The other STD: Sexually Transmitted Debt 

No, I’m not talking about ‘Save the Dates” or even being proactive on sexual health, (which is sexually-transmitted diseases) but another important form of STD – sexually transmitted debt.

This other STD – sexually transmitted debt, means that you take your partner’s debts, either knowingly or unknowingly. It has been occurring for centuries. But only in 1991 did the term become formed. 

While growing up, all of us have been educated about the use and expenditure of finances, and the value of a dollar. However, in the dating world it can be a different ball-game when getting into a relationship. 

What are the risk factors for sexaully transmitted debt?

We do (unfortunately) live in a very globally narcissistic and entitled society, where material wealth is deeply treasured, but not everyone is that money-smart or money aware of their finances. 

More often, when it comes to romantic relationships a person may have the expectation (either knowingly or unknowingly) of their partner to take care of them, of financial means. However, times have changed, and women especially have been living more independently. 

But money matters in any relationship can be a tricky situation to bring up. There are a lot of risk factors involved in realising if your partner, friend or family relative may get you into debt: 

Financial signs of a addiction: 

  • Money missing from bank accounts, wallet/purse or money jar
  • Household items and valuables missing
  • Regularly short of money even though they earn a wage
  • Borrowing money on a regular basis
  • Having many loans at the one time
  • Being secretive about financial records or payslips
  • Unpaid bills or disconnection notices 
  • Lack of food in the house
  • Promising to repay money back but doesn’t 

Mood or behaviour signs of an addiction: 

  • Becoming withdrawn from others/family events
  • Performance at work is being affected
  • Seeming worried, agitated or upset for no apparent reason
  • Reporting feeling hopeless, depressed, frustrated or suicidal
  • Changes in personality – sleeping, eating, or sexual relationship patterns
  • Controlling and/or manipulative behaviour
  • Using threats, lies or charm to manipulate others.

Time related signs to addiction

  • Spending more and more time gambling
  • Being secretive about unexplained absences
  • Often being late for commitments
  • Taking a lot of sick days or days off
  • Taking an unusual amount of time for simple tasks (e.g. taking two hours to get the paper from the shops).

Being someone’s guarantor 

People who are guarantors are usually parents who help out their children – particularly if their child is a student. 

While the standard definition of STD is the debt you become liable for because you’re married or in a de facto relationship. While this may differ in various countries around the world, in Australia you’re not legally responsible for your spouse or partner’s debts unless you knowingly sign a joint loan agreement with your partner; or go guarantor for loan that they’ve undertaken, or they’re a director of a family company or partner in business. 

You are not obligated to be someone else’s guarantor (especially if you are dating this person). 

if your partner ran up gambling debts or had other loans only in their name and didn’t pay them, you’re not legally responsible.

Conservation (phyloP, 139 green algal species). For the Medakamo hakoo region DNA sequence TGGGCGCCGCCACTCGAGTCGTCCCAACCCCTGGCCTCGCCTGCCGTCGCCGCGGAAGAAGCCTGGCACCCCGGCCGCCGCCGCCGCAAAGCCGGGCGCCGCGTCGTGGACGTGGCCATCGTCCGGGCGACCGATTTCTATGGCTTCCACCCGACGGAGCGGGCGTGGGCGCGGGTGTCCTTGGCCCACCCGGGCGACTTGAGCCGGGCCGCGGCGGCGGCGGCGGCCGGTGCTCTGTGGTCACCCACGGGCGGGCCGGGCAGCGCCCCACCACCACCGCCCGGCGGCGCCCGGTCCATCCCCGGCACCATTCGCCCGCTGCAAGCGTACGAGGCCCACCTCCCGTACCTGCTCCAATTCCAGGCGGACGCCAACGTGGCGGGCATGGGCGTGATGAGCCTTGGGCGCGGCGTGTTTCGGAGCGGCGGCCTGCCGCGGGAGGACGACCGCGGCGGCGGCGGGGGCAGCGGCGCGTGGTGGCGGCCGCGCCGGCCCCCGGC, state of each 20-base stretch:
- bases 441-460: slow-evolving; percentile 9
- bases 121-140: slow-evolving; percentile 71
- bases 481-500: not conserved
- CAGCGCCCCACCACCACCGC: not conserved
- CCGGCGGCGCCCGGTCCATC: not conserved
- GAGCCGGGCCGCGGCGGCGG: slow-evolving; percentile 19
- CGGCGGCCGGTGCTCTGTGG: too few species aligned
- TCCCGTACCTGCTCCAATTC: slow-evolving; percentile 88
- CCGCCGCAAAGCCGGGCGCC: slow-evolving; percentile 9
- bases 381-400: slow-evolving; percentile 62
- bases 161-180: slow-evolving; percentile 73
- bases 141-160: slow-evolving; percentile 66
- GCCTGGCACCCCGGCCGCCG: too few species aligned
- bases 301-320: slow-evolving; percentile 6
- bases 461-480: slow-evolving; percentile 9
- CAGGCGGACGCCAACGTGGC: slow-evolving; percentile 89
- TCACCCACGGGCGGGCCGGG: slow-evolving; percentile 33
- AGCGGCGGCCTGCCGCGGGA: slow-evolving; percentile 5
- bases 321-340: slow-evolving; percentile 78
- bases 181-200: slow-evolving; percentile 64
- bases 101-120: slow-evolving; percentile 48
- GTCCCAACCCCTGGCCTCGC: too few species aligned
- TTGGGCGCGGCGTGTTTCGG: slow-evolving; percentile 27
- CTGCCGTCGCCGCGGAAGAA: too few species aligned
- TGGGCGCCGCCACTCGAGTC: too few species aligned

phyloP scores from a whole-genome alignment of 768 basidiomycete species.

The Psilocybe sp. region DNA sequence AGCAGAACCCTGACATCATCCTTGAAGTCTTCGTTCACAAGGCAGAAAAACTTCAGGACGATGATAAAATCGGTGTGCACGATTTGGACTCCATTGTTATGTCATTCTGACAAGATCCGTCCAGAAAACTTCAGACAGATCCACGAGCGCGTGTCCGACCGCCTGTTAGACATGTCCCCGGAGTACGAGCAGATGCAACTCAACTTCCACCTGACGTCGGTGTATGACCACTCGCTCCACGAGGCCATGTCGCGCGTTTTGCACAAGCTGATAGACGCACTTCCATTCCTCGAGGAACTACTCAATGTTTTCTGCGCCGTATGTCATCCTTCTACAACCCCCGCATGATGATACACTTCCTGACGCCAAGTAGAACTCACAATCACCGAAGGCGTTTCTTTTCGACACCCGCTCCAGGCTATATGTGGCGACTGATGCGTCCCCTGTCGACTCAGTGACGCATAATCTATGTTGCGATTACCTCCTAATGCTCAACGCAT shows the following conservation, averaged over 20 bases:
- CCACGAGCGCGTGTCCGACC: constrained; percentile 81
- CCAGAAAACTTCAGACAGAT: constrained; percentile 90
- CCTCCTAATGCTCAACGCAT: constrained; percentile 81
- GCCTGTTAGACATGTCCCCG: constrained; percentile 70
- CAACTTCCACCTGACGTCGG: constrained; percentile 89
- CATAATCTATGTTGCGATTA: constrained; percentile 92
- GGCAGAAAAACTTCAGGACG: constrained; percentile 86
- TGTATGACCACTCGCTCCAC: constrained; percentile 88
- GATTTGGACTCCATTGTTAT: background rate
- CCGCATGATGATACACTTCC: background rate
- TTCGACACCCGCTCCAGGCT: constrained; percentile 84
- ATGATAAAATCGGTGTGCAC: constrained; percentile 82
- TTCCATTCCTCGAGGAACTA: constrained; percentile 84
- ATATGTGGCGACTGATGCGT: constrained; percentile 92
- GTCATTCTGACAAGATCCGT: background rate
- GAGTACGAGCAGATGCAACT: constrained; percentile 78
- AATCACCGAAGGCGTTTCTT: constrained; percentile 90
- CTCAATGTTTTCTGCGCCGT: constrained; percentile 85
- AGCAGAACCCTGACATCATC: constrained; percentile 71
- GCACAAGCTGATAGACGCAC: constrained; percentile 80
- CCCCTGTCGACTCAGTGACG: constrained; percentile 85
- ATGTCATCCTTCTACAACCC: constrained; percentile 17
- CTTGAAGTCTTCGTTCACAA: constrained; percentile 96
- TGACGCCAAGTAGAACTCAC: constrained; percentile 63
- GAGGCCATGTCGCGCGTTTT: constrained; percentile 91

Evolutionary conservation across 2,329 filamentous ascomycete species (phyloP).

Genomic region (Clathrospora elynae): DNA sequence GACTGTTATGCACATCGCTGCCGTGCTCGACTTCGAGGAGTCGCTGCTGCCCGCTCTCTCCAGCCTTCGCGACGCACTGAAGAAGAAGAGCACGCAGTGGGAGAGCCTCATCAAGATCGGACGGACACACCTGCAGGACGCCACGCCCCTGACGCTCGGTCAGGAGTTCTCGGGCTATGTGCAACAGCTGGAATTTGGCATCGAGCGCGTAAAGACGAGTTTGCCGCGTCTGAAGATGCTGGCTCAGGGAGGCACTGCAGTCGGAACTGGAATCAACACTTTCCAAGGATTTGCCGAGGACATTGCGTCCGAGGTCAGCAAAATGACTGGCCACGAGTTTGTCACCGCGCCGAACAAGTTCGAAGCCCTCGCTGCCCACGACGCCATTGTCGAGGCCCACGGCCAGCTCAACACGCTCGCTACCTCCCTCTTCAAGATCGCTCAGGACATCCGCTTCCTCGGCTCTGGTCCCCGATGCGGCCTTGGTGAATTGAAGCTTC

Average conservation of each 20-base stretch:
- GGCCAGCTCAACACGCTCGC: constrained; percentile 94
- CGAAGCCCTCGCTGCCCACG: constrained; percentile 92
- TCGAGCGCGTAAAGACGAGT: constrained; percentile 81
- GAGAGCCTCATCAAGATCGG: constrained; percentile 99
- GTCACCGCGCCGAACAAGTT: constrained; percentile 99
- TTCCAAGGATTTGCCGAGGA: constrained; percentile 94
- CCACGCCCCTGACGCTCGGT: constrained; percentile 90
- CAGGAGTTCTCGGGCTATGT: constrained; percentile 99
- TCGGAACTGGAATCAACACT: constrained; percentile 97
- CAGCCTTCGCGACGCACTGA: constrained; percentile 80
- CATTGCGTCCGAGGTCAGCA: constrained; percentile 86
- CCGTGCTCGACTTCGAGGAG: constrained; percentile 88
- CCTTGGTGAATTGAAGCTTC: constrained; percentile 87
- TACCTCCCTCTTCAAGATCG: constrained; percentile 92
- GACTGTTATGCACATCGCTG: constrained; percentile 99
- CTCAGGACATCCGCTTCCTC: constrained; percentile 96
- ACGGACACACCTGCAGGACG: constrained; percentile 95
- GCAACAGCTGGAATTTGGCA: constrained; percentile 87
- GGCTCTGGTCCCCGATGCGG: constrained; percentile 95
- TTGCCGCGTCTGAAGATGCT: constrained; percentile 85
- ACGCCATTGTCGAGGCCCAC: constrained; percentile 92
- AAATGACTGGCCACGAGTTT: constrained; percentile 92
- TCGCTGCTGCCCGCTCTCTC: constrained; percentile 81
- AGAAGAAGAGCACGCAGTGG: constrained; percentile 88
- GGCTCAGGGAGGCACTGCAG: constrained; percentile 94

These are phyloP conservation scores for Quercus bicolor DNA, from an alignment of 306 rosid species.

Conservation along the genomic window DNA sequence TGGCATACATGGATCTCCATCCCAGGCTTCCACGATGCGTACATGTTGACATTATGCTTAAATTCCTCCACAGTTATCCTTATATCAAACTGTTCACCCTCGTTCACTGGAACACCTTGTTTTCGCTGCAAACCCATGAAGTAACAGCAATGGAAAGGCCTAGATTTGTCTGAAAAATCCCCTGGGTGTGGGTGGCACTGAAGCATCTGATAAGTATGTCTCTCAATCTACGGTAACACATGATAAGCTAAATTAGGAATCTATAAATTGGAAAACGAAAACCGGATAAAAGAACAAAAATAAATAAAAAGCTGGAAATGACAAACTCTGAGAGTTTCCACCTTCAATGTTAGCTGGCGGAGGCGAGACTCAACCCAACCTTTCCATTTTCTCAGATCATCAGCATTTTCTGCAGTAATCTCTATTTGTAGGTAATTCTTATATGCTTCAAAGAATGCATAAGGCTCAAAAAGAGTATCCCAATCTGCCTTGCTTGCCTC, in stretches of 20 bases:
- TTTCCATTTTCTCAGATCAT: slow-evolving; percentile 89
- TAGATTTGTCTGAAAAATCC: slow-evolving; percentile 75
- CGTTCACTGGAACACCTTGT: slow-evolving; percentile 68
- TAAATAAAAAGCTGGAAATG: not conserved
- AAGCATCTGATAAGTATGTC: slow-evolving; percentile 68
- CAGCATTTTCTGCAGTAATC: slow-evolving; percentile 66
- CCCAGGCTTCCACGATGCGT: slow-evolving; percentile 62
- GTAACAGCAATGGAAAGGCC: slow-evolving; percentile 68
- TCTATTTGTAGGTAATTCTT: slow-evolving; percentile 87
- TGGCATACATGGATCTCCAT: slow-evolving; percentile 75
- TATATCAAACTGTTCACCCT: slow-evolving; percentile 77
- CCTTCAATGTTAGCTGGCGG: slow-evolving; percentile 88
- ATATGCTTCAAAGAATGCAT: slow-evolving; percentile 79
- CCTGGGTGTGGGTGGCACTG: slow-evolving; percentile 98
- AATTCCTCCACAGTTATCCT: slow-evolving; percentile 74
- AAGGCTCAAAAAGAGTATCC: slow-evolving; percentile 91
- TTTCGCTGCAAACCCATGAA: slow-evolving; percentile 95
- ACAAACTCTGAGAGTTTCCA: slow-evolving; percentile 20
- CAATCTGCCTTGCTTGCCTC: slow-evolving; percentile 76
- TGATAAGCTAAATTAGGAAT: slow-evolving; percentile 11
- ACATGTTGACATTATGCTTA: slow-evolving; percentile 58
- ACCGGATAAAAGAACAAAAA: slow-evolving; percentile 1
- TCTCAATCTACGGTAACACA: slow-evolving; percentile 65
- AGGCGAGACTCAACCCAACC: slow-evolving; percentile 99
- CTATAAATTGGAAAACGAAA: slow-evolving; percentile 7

But if you had a joint credit card or a joint loan with them, well, that’s a different story. This becomes more complex. 

How to Prevent yourself from Sexually Transmitted Debts (STDs):

Don’t sign any legal documentation –  if you feel uncomfortable with being a guarantor, and get professional legal and financial advice.  Never sign anything and get legal advice about the consequences, if you inherit the loan. 

Remember to say “no” – Don’t feel pressured or obligated to lend money to other people, even if it’s a family member, friend, neighbour, romantic partner or other person that is somehow known to you – or even someone whom you don’t know that well, or even a stranger.

Set Boundaries: Set boundaries with this person asking for money. If they keep on persisting you, and harassing you, please go to the police or seek legal advice. Block them on your phone, or other electronic devices, and on social media. Do not engage with them. 

Being Aware & Mindful: Being aware that someone you know has a problem. Whether they will seek out help and support for this problem – is their choice. However, being mindfully aware will also mean that you will be more prepared for any outbursts, tantrums, crying, arguments, lies, guilt trips, manipulation or deception that may happen if this person (or persons) decides to control you. You will not take the bait. 

Record everything: If you feel that it is necessary to show your bank, financial institution, accountant, financial consultant, financial counsellor or even the police, please record what you can about financial information between you and who may be harassing you, or asking for money (if they keep on persisting). This could be in the form of social media messaging, financial statements, bills, point of sales, etc. 

In conclusion, you are not responsible for someone else’s financial security. Sadly, there are some people who get an addiction, and it gets out of control. However, no one deserves to be harassed nor to be transmitted the remaining debt of someone else. 

To be in love is wonderful and joyous, but it’s important to always be aware, not to be taken advantage of sexually transmitted debt. Unfortunately, this is no Monopoly game, and we all cannot get $200 when we pass GO. 

This is REAL life. This is it. 

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